This article was published in 1999, in Newsletter 24.
Cambridge City Council and the four district councils have now published their Crime and Disorder Reduction Strategies (see Newsletter 23). As we expected, cycle crime (mainly cycle theft) was included in the Cambridge City strategy, but driver behaviour was not. The chosen overriding objective for cycle crime is ‘To work with owners and suppliers of cycles to reduce the level of cycle crime in Cambridge City.’
There are two short-term objectives:
- To establish a working group which will set up and monitor projects to address areas where cycle crime is concentrated;
- To reduce cycle crime across the City by 5%-10% by April 2002.
And four longer-term ones:
- To reduce the instances of theft of cycles and reduce the fear of cycle crime;
- To encourage greater social awareness of the responsibilities of cycle owners and users to enhance road and pedestrian safety;
- To divert young offenders away from cycle crime;
- To improve the security of cycle parking areas within the City.
I did wonder whether the target of 5%-10% was a little unambitious, given that we know that numbers of cycles stolen have dropped in recent years anyway. But the Strategy places much emphasis on the need for further research before proceeding, and I think this is wise. It’s entirely possible that the recent drop in cycle thefts could be due, for example, to a drop in cycle usage. More information is indeed needed.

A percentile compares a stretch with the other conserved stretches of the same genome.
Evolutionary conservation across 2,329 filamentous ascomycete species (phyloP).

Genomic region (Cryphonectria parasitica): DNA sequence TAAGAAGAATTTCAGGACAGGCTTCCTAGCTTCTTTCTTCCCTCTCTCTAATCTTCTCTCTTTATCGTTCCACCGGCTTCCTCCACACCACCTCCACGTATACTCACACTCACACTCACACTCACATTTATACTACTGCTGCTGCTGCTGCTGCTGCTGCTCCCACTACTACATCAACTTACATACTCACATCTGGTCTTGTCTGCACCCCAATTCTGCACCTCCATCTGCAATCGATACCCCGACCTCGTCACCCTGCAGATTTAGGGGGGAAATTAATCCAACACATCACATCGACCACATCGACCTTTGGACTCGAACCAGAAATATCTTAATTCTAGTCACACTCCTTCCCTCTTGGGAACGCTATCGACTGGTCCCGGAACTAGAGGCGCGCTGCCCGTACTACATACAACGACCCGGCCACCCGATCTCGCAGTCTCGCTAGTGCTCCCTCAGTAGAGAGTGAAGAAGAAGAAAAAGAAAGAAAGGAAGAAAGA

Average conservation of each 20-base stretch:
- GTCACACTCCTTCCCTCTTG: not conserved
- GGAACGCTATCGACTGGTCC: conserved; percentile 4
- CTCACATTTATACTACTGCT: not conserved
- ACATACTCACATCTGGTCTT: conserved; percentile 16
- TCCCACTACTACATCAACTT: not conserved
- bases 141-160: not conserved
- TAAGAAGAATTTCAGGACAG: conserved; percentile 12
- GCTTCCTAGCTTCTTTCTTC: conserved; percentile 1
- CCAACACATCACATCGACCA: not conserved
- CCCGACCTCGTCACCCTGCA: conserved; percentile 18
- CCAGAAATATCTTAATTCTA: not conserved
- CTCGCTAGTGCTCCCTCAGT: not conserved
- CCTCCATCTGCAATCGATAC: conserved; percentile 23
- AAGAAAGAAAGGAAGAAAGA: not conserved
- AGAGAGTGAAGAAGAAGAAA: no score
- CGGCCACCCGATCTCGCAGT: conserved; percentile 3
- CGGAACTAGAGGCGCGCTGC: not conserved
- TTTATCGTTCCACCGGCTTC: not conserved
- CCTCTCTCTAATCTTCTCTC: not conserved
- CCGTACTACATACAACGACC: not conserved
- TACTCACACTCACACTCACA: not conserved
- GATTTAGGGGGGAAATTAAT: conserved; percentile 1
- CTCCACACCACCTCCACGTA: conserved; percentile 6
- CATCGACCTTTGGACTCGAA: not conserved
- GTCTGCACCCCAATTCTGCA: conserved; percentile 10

The Strategy lists ideas for several projects which look quite promising, although there isn’t much said about actually catching cycle thieves.
Working groups for each priority area will be set up during the next six months. I understand that Cambridgeshire Constabulary will be taking the lead on the Cycle Crime working group, which certainly seems logical. We very much hope to be closely involved in this. It’s an exciting opportunity to make a real difference for cyclists in the city. Please do tell us of any suggestions you may have for reducing cycle theft, so that we can sure that as many ideas as possible are considered.